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Explaining a Long and Short Position when Investing

Explaining a Long and Short Position when Investing There are two main positions related to the fluctuations of a security: a short and a long position. Some investors benefit if the market goes up, while others will benefit if it goes down. This is demonstrated by the symbol of the bull and the bear, both describing a market trend. The bull pictures the optimistic "bullish" investors whom operate with the belief that the market will go up, while the bear pictures "bearish" investors, whom orient their actions on the expectation the market will go down. Let's go through the characteristics of both positions.

Long position

The long position is the natural investors' position adopted by most investors, and comes from owning securities. When an investor buys a share, he expects it to gain value in order to eventually resell it at a higher price, or to cash dividends. The main idea of the long position is that the investor benefits from holding on to the purchased shares for a period of time, and he succeeds if the owned securities appreciate.

This long position also exists with derivatives. For example, when a trader purchases a call option, he hopes the value of the underlying shares will go up. A call is a purchase option that gives the right to the holder (but not the obligation) to buy defined financial products at a specific price and before a certain time. If the underlying shares increase in value at the time the holder fulfills his option agreement, then the predefined purchase price of the shares will be lower than market value, and therefore it will be profitable for the investor.

A similar position can be observed when an investor sells a put option. A put follows the same logic as a call, but for selling purposes. The put is the right (but not the obligation) to sell defined financial products at a specific price and before a certain time. The one who sells the put hopes the value of the underlying asset will increase, because if it actually decreases, then he will have to buy the product at the predefined price, which will be higher than its market value. If the option agreement is not fulfilled, the investor that sold the option wins by selling an unused put.

Short position

The short position is somewhat unnatural, but very present in the financial market. This position takes its origin from short selling, where a speculator sells securities without owning them. The principle of short selling entails borrowing a security to cash its sale immediately, only to buy it back later, preferably at a lower price. Basically, a broker borrows shares and then sells them at market price for the speculator. This is what we call a short position, where the speculator hopes to profit from the shares' devaluation; he sells the security at a higher price just before it devaluates, and then buys it later at a lower price.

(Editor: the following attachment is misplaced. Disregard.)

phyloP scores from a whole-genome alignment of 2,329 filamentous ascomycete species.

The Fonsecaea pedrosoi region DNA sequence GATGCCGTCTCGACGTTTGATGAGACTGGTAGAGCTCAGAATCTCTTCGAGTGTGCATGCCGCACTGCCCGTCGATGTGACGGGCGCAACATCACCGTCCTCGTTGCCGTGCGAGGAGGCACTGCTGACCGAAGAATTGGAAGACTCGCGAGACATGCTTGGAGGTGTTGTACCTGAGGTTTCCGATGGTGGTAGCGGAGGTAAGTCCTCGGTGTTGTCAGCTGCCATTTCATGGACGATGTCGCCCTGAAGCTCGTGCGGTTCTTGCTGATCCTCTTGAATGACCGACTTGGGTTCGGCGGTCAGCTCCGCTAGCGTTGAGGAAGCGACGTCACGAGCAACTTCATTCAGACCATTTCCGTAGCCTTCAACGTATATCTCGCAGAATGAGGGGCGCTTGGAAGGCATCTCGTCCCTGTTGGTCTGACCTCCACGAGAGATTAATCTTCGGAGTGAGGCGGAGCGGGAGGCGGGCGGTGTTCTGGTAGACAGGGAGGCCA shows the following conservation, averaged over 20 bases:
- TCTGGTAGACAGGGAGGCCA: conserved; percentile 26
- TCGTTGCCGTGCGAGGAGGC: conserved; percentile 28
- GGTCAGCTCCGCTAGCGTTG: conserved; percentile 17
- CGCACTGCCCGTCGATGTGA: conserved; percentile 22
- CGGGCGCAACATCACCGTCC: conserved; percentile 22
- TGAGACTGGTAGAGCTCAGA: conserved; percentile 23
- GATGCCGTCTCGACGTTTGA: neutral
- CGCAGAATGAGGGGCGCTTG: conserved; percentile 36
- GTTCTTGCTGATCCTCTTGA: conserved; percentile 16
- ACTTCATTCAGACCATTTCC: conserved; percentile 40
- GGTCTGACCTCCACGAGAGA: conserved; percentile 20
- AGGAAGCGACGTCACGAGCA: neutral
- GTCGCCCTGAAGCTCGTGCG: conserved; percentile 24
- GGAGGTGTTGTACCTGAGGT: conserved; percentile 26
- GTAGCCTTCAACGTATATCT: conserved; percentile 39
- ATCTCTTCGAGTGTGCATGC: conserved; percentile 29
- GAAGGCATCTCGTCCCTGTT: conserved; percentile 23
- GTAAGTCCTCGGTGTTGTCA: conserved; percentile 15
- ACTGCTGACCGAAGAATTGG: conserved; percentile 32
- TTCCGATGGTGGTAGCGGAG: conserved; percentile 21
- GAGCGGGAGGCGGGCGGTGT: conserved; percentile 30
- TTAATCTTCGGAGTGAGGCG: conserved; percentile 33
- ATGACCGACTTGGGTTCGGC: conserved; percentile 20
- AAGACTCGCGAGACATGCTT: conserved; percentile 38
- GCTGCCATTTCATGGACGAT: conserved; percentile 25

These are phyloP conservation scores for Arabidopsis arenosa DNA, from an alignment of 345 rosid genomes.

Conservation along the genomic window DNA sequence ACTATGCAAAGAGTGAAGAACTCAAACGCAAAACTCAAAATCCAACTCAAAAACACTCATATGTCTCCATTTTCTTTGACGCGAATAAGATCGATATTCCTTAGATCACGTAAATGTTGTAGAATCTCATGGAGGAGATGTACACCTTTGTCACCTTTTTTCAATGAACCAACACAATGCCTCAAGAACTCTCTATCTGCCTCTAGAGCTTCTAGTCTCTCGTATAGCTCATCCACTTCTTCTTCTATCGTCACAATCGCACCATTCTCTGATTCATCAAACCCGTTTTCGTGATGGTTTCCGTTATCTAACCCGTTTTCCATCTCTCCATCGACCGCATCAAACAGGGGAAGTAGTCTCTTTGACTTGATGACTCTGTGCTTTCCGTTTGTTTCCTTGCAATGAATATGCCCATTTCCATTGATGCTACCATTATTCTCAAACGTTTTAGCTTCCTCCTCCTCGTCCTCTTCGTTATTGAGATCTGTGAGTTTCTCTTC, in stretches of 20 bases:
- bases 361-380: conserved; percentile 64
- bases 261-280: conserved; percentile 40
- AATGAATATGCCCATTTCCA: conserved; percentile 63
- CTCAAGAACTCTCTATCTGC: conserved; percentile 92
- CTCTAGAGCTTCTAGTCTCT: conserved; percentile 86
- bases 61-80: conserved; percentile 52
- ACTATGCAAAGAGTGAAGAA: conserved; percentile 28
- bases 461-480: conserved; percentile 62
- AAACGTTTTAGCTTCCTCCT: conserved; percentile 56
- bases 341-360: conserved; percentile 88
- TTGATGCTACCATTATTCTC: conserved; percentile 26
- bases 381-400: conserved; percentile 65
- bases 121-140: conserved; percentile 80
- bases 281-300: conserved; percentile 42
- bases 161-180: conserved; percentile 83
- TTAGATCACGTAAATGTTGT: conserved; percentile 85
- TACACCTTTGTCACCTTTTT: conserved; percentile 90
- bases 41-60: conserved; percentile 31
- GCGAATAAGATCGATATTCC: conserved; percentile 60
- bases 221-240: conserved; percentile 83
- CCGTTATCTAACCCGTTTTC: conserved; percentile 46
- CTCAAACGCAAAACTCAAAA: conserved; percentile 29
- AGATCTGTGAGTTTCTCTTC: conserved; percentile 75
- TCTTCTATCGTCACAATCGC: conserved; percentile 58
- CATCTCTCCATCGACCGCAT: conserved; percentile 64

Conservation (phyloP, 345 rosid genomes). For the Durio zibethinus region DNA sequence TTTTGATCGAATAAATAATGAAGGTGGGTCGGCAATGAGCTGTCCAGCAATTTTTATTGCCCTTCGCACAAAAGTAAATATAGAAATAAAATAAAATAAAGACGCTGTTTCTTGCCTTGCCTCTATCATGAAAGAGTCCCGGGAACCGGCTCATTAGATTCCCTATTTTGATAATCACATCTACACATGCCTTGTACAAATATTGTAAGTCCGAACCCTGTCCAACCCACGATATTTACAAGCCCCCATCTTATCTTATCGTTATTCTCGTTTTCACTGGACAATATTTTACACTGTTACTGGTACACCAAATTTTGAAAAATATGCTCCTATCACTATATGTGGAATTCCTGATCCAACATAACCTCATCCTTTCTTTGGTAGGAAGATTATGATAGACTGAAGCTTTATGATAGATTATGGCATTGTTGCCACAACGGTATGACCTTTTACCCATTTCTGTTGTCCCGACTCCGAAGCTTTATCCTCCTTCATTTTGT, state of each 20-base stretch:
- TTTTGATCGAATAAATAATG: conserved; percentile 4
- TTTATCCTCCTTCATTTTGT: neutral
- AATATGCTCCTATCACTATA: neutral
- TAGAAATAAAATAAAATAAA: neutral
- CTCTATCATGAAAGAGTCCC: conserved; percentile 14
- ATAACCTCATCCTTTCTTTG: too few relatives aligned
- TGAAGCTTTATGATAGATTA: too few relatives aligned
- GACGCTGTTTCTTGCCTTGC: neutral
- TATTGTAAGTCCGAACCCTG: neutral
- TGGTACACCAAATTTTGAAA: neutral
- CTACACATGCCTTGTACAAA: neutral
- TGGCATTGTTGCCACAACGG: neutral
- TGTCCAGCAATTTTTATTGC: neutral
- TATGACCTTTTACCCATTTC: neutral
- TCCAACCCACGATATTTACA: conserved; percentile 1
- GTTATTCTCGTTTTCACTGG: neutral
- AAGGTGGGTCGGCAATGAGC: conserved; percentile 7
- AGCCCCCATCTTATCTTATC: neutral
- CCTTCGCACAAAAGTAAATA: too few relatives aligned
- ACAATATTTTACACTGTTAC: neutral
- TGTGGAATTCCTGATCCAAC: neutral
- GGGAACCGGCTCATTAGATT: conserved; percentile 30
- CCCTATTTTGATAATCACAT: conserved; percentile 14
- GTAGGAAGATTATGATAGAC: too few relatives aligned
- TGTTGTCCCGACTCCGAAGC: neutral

Taking the same example of short selling, but with options, an investor is in a short position when he buys a right to sell (put). The investor speculates that the price of the underlying securities will go down, and then profits from selling them at the predefined option price, which would be higher than market value. Similarly, when selling a right to buy (call); the option owner won't buy the shares at the predefined option price if the shares devaluated, because the market price would then be lower than the option price.

Buying Shares vs. Short Selling

An investor will profit from stock fluctuations whether he is in a long or short position. Purchasing and short selling stocks (or any other securities) are two opposite and exclusive actions. An investor will benefit from a share increasing in value, but if it decreases, the short seller will benefit. Mathematically, the gain of one would be the loss of the other, and vice versa.

As an example, let's take a scenario where a share is worth $10.00 market value, and which increases to $15.00, excluding the transaction cost. The investor that purchased the share at $10.00 could make a gain of $5.00, while the one short selling it (who is cashing the sale at $10.00 and later buying it back at $15.00) will lose $5.00. If instead, the share devaluates to $3.00, the one that bought it would be losing $7.00, and the one who short sold it would make a profit of $7.00.

Moreover, unlike holding stocks, short selling cannot be indefinite. When short selling, the one who cashed the sale of the borrowed stocks is obliged to buy the stocks back at market value, and at a predefined time. In contrast, if the investor owns the shares/stocks, he is never forced to sell.

The worst-case scenario when owning a share is seeing its value drop to zero. In this case, the loss would be limited to its purchase price. When short selling, the worst-case scenario would be that the share value increases indefinitely, potentially leading the investor to an infinite loss.

When it comes to gains, the maximum profit when short selling is the shares purchase price. In contrast, if you own the share, the profit could be unlimited. Short selling is then riskier than owning stocks because the loss can be infinite and the gains are limited to the shares value.

When to Short Sell?

An investor's actions are based on whether he believes the market will go up or down. The long position is the one most used by investors, while the short position is reserved to more experienced players. As a matter of fact, short sellers are often blamed during times of crisis due to their influence and pressure for the market to go down. Bottom line, an investor's move has to be well calculated or infinite losses could become a reality. He should monitor closely his portfolio, or give the mandate to more experienced investors.

 
 
 
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